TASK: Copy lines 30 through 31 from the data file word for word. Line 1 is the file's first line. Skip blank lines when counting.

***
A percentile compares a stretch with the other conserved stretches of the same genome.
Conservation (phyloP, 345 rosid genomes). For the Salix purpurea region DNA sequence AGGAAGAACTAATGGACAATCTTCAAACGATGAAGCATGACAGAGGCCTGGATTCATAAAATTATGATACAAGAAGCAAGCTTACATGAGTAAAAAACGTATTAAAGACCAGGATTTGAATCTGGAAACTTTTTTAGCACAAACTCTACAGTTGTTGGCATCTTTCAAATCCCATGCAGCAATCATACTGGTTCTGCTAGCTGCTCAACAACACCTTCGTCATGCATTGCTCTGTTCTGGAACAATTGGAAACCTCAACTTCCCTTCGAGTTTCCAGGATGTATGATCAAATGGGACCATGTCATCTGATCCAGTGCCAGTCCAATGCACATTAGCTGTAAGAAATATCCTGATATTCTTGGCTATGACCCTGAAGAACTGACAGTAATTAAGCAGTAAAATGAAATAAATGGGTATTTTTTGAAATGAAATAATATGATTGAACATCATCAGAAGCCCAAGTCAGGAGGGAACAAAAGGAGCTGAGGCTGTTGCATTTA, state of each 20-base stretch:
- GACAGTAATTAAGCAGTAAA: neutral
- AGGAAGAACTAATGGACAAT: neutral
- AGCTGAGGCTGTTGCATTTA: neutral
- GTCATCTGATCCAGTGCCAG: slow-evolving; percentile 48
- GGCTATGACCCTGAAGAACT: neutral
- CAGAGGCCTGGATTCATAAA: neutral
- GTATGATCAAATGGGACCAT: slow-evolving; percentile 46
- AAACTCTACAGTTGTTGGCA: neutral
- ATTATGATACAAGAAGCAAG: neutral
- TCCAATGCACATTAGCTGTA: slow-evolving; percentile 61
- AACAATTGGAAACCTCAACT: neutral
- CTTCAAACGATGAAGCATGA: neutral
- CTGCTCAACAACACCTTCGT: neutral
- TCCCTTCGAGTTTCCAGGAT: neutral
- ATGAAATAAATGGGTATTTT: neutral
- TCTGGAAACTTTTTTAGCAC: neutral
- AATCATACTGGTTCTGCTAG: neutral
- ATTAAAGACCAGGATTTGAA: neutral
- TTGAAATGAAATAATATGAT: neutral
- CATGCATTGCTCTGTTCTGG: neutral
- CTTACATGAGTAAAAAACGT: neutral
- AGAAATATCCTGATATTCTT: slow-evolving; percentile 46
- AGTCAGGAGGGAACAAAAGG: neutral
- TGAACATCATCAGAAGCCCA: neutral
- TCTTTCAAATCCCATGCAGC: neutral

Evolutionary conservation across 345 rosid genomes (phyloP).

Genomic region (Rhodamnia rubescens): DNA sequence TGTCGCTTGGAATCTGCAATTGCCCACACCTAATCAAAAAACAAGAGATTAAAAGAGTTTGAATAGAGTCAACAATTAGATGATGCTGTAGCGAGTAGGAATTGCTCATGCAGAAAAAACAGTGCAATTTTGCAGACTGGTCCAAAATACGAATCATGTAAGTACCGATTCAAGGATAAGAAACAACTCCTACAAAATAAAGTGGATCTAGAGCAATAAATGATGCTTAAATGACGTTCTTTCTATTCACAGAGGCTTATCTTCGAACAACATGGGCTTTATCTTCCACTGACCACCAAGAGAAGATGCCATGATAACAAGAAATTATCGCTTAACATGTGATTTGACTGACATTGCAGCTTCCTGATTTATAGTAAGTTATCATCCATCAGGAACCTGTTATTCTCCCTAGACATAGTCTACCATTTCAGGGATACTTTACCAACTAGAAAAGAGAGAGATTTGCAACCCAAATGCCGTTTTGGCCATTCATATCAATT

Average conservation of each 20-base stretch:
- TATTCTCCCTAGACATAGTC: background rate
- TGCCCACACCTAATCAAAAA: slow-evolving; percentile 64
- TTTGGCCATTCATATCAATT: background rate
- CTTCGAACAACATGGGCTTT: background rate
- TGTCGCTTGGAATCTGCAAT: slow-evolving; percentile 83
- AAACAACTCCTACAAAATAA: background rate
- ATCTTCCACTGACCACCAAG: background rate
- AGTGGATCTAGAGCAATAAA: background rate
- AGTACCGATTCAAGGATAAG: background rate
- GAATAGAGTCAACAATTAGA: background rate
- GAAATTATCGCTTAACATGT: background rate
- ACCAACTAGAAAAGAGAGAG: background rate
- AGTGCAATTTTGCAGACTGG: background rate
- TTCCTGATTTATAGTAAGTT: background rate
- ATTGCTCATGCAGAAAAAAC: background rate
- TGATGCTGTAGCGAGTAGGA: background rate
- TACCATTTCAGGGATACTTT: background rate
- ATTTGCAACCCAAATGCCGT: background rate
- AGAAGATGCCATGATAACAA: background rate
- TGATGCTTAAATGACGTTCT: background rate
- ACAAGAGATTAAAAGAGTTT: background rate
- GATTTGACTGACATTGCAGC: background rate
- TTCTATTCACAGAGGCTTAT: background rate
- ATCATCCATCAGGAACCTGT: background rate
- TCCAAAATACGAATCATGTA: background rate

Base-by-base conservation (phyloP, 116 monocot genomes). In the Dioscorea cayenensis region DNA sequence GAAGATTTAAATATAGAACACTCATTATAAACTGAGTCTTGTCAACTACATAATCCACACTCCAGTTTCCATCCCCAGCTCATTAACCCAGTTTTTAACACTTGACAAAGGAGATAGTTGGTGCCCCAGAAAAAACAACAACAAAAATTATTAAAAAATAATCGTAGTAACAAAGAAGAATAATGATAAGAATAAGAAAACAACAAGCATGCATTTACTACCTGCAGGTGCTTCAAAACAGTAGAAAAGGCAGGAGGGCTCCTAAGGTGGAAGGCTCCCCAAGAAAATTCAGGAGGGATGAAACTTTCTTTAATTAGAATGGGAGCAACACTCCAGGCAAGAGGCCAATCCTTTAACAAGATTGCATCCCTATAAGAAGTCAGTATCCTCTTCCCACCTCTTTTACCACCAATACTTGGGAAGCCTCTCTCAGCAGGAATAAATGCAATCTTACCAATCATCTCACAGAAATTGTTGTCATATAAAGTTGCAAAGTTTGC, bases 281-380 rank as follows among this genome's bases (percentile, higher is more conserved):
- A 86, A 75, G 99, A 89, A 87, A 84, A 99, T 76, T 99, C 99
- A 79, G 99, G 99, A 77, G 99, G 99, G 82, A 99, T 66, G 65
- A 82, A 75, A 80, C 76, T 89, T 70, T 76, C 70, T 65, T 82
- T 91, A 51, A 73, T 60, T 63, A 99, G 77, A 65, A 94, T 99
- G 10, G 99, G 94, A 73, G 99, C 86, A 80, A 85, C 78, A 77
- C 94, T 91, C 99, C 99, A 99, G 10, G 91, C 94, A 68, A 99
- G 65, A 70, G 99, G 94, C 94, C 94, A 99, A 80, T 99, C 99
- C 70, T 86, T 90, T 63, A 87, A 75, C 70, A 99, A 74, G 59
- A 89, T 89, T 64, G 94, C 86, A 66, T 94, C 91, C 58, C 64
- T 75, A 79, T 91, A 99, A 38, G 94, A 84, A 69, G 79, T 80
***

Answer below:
Average conservation of each 20-base stretch:
- TATTCTCCCTAGACATAGTC: background rate